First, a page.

What They Did Right DURING the Interview

June 25, 2012

A week after interviewing candidates for a job opening, I noticed that some individuals were more memorable. I recalled the substance of some conversations better than others.

Several candidates were able to effectively differentiate themselves because of what they did during the interview. Here are some of the ways they separated themselves from the rest of the pack:

They were appropriately REACTIVE.

The best conversations came when candidates were not focused on providing the “right answers.” Rather, they responded to my questions by providing genuine, authentic and transparent answers. They demonstrated they were reactive in the following ways:

  1. They allowed me to set the pace of the conversation. They would slow down to elaborate when I requested more information. They would also pick up the pace when they sensed they had shared adequate information.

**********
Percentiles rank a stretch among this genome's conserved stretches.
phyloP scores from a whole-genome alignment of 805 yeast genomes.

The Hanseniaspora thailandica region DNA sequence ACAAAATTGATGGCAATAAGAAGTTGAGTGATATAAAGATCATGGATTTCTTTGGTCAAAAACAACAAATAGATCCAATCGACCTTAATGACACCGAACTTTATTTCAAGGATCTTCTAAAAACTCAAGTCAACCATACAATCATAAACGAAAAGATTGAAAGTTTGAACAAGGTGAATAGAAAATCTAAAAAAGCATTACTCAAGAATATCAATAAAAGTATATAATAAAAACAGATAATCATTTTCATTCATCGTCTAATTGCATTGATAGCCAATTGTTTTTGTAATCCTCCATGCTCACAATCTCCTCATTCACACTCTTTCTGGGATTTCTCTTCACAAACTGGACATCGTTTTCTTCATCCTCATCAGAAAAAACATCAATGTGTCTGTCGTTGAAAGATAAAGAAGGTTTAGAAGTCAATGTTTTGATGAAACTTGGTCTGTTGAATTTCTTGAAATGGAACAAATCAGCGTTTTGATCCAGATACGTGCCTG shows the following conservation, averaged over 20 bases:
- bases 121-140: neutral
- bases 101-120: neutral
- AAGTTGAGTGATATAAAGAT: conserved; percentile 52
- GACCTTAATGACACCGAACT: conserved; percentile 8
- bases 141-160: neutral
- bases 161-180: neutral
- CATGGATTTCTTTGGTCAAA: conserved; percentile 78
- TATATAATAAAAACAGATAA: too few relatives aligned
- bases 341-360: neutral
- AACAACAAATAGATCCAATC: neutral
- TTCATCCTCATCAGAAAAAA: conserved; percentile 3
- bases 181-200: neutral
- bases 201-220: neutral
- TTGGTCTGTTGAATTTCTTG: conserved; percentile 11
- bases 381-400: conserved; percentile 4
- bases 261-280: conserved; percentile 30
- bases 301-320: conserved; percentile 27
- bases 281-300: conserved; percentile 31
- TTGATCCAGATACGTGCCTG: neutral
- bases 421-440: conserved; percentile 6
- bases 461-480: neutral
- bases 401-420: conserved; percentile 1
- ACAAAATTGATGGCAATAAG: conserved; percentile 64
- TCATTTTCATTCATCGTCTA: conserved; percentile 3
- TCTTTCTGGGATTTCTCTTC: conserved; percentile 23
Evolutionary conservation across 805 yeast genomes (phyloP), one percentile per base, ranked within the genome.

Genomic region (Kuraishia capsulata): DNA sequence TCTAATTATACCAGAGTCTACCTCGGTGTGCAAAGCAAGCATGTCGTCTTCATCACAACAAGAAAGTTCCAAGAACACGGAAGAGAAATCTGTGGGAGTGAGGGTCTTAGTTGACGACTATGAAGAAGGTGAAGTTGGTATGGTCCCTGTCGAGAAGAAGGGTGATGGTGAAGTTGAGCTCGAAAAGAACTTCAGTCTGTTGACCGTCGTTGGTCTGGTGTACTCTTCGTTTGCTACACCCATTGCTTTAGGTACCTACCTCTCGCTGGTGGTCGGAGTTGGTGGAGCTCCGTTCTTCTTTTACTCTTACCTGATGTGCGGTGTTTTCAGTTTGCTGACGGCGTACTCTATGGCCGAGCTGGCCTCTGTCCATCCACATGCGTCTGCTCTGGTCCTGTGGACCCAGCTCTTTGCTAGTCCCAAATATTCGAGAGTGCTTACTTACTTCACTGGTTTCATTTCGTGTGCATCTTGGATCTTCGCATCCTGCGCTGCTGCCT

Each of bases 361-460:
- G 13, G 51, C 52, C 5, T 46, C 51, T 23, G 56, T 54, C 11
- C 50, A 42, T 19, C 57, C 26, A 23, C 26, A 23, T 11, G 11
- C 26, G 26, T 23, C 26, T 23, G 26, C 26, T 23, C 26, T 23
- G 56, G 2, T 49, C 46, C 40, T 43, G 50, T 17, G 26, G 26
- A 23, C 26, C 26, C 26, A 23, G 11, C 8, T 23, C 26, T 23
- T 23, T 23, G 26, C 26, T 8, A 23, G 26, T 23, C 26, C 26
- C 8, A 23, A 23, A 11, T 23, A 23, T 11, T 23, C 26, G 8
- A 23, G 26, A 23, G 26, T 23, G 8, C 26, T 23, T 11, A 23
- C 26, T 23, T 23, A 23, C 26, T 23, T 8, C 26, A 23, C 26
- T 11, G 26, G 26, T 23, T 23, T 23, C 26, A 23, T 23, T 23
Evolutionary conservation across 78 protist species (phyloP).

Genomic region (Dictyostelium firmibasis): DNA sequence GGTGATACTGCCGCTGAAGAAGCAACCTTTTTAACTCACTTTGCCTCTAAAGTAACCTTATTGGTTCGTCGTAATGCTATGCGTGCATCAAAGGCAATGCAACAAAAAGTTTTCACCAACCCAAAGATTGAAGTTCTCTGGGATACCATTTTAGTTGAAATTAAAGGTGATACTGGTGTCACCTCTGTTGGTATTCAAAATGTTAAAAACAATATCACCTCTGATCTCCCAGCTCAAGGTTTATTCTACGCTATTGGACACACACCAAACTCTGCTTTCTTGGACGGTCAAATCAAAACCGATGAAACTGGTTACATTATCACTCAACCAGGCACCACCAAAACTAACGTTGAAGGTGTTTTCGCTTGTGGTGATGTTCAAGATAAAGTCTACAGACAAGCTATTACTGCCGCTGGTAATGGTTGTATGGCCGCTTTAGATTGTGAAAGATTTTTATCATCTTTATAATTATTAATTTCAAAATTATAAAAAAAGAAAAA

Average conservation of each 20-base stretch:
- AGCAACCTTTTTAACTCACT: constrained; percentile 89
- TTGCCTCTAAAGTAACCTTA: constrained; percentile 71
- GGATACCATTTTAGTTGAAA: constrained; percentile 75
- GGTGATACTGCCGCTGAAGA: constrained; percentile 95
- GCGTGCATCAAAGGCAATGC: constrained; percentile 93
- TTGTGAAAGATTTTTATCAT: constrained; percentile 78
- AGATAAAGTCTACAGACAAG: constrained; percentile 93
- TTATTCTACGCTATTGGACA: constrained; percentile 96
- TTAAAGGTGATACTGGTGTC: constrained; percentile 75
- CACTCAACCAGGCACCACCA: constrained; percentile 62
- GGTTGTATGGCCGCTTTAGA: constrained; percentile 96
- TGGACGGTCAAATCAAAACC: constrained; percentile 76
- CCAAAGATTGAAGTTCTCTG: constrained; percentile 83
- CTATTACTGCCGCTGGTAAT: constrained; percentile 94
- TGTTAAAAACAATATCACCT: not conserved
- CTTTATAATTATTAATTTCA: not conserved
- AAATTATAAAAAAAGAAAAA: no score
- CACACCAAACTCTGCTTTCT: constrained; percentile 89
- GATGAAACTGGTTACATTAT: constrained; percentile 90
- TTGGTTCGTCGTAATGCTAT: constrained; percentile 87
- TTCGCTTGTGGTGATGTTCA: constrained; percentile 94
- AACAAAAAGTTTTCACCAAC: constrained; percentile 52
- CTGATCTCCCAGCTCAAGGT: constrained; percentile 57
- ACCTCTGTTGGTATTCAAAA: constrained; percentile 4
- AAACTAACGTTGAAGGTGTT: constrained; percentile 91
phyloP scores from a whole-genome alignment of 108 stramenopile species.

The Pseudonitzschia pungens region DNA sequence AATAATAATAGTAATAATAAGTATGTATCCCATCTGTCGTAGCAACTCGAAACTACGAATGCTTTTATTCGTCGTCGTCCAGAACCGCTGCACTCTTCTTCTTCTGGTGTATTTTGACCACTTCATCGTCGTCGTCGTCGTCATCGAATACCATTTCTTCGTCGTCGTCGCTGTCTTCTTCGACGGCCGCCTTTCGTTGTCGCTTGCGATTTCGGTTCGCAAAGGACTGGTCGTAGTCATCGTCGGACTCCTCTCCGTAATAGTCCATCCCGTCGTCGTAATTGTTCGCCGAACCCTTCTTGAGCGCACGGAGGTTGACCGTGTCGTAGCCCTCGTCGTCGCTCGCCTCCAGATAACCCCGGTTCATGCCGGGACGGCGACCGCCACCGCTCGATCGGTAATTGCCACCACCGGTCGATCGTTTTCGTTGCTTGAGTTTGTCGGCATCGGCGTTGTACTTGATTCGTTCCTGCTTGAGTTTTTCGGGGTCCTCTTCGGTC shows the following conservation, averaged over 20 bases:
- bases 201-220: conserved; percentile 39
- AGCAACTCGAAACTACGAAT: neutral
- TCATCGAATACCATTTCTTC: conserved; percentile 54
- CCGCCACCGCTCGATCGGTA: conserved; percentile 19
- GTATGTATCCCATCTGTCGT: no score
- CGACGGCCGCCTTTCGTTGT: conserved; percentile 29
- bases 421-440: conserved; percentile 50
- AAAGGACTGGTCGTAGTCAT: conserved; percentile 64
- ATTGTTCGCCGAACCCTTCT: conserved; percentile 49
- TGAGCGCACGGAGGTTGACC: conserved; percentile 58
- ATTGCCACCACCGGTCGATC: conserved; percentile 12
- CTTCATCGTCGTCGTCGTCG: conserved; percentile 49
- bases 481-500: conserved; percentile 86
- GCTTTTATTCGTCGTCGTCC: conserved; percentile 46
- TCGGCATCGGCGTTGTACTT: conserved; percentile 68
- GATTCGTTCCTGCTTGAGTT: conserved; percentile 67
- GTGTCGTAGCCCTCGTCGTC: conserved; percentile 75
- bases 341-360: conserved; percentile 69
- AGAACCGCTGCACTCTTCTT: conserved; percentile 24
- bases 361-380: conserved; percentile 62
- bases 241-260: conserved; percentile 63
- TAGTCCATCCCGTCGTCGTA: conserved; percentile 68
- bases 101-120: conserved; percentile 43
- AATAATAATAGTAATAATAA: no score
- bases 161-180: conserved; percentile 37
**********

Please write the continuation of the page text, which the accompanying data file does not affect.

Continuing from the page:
2. They responded to my questions without rambling with answers to questions I did not ask. They listened carefully to what I asked and then reacted by providing thoughtful, transparent answers.
  3. They reacted to my body language or looked for other clues to make sure they were getting their message across. At times, they even asked for immediate feedback to ensure that they had appropriately addressed the questions I asked. Read the rest of this entry »
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To Be Findable, Share Your Content Online

February 2, 2012

To a great extent, you can control what people see when they Google your name. You can proactively create the content that fills your digital footprint.

I suggest you create content that reflects the three dimensions of what your brand represents. Those categories are:

  1. Who you are professionally. LinkedIn is the basic platform for sharing this information. You may also decide to use other websites—perhaps even your own url—where you can showcase your portfolio, resume and other relevant information.
  2. Who you are personally. I recommend using Facebook for this purpose. If, however, you prefer not to use Facebook as a branding tool, then I suggest your work very hard to find another online presence where people can see you as a real person.